Coming in January: Fiction & Nonfiction from Turkey, Nigeria, South Africa, & Iraq

How does globalization look from the other side of the globe? Find out from some of the most exciting literary voices you may never have heard before.

Starting in January, Boom-Books author Carol Verburg will lead a monthly tour of four nonWestern countries whose writers are weaving their own distinctive cultural heritages together with worldwide artistic techniques and political viewpoints.

What better way to brighten these long winter nights than with a tasting menu like this?


Theater artists! Apply by 11/30 for Italy residency Summer 2016

Ellen Stewart International Award now Open!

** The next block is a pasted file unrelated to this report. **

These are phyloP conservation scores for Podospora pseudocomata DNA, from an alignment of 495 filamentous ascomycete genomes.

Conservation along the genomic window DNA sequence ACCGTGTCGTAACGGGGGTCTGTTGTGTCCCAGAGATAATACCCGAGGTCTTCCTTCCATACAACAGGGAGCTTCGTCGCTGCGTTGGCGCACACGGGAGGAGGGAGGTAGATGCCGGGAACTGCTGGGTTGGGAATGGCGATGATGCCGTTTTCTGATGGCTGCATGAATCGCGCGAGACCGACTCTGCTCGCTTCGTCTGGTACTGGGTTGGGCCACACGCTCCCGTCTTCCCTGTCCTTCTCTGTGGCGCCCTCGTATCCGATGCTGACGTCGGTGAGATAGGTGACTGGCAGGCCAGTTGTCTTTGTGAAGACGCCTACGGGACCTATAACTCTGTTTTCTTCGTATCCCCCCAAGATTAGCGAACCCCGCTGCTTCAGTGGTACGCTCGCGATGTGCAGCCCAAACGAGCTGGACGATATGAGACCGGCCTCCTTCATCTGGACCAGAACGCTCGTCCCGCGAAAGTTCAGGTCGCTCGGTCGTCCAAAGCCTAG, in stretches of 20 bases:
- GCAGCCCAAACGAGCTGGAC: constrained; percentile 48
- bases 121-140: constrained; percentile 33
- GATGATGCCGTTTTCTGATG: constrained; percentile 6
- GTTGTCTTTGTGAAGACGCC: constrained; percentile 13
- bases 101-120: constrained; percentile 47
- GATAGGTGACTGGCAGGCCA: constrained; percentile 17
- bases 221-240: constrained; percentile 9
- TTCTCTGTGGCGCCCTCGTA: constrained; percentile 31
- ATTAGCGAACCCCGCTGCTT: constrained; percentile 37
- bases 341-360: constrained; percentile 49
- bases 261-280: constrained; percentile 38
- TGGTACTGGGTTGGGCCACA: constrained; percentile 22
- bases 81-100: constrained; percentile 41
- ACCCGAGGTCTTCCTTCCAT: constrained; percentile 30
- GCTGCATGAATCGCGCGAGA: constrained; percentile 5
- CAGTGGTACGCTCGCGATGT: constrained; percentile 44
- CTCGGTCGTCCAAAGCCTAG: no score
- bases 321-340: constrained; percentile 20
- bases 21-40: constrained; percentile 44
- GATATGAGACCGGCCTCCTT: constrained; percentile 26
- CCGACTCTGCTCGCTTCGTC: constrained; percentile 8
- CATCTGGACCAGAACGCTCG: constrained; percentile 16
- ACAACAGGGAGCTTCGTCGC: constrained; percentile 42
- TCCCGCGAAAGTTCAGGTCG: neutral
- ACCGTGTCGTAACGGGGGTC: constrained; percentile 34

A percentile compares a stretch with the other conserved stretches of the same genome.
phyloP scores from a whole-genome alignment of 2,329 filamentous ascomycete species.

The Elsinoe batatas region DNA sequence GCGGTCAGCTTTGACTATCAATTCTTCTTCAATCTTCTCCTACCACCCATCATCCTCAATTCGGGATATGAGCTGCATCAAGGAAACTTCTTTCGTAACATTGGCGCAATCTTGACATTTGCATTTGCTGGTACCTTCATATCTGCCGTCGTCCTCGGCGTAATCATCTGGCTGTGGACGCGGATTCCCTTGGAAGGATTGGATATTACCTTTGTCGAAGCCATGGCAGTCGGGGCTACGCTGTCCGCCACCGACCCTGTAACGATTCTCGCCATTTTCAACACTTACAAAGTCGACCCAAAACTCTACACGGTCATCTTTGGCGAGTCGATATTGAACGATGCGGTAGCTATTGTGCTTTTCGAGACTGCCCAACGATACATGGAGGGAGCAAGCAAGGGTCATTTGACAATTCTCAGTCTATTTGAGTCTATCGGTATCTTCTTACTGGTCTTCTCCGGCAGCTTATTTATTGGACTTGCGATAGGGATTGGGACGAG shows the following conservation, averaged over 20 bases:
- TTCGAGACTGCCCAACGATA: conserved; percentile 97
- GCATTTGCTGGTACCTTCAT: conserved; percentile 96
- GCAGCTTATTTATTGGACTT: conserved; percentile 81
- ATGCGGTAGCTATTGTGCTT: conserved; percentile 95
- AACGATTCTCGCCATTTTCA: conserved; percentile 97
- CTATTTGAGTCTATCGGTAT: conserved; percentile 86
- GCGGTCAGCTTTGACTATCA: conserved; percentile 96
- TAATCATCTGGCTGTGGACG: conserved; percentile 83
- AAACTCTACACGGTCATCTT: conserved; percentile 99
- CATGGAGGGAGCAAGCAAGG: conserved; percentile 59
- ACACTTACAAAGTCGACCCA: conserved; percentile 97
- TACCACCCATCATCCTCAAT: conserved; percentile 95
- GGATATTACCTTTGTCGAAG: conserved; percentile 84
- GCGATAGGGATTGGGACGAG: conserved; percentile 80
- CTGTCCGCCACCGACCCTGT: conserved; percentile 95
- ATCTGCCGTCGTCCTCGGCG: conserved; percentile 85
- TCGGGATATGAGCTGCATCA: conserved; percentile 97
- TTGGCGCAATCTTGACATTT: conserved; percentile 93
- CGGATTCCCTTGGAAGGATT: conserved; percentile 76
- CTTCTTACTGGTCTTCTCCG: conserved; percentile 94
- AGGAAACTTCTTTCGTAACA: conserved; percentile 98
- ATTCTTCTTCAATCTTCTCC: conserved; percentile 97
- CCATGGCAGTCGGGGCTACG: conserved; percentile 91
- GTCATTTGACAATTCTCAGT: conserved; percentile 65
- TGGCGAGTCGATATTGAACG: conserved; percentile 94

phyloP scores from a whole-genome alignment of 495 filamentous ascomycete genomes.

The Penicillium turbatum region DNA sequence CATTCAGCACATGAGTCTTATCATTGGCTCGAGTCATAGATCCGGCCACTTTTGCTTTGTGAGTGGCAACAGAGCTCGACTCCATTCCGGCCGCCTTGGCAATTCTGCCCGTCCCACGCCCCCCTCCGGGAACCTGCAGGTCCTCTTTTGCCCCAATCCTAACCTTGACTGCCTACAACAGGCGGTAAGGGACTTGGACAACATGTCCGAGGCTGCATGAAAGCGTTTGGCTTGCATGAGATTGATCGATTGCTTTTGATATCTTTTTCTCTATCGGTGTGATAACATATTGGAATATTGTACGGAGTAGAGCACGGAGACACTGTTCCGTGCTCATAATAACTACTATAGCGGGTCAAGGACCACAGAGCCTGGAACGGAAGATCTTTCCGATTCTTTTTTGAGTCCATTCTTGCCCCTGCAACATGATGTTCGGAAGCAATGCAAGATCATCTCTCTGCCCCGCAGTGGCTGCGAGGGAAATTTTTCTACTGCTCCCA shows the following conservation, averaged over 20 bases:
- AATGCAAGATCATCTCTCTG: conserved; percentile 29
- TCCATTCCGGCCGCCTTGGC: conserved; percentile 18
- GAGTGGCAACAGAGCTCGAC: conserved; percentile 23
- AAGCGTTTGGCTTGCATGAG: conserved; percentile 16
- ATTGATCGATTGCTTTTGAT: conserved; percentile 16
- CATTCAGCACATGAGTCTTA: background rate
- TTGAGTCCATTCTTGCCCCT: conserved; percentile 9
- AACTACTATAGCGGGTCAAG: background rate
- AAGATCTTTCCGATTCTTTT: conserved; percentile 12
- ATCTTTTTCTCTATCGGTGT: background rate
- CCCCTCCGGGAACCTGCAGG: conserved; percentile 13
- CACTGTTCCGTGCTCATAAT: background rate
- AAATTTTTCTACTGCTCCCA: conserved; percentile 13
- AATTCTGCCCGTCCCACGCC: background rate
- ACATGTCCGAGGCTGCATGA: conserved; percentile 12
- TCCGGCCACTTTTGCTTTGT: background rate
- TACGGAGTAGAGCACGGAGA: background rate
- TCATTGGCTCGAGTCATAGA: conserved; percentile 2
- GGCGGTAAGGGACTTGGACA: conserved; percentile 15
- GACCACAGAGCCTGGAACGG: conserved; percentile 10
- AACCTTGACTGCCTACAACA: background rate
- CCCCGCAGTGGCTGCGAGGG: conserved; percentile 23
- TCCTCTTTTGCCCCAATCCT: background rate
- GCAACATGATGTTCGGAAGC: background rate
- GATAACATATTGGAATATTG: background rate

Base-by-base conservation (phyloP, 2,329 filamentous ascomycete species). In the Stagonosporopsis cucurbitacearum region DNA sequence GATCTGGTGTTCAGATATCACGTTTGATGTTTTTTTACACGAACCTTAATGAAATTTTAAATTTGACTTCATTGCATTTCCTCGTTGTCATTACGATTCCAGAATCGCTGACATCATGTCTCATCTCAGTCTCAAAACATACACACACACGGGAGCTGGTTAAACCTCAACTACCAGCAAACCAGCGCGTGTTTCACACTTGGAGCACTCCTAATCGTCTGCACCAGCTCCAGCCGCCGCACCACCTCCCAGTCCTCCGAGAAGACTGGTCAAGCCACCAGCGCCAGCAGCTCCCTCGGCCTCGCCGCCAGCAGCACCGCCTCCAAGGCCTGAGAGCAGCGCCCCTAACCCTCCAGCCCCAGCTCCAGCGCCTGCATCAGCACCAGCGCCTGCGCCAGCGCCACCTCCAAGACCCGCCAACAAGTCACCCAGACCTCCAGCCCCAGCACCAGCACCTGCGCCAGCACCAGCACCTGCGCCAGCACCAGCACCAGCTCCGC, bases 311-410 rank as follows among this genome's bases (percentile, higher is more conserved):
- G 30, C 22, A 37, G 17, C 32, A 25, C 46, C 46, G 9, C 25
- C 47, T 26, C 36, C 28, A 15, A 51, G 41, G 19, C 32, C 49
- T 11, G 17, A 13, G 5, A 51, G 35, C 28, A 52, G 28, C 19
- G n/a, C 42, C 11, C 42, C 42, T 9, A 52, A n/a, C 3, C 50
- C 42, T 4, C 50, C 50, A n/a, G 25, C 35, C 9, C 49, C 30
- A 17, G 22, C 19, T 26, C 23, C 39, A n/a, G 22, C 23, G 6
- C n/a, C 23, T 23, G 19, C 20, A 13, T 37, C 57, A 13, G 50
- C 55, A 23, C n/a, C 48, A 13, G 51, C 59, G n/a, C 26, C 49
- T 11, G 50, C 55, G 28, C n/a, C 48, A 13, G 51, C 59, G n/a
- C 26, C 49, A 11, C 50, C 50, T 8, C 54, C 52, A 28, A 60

The Ellen Stewart International Award is now open to individual theatre artist or theatre company whose work promotes social change and community participation with a particular focus on the engagement of young people.
With the support of the ITI (International Theatre Institute), La MaMa New York and Italy and  the Spoleto Festival of 2 Worlds, the recipient of The Ellen Stewart International will receive an artistic residency at La MaMa Umbria to create a new work, and the financial and production support to present the new work at the Spoleto Festival of 2 Worlds, and subsequently at La MaMa Experimental Theatre Club in New York.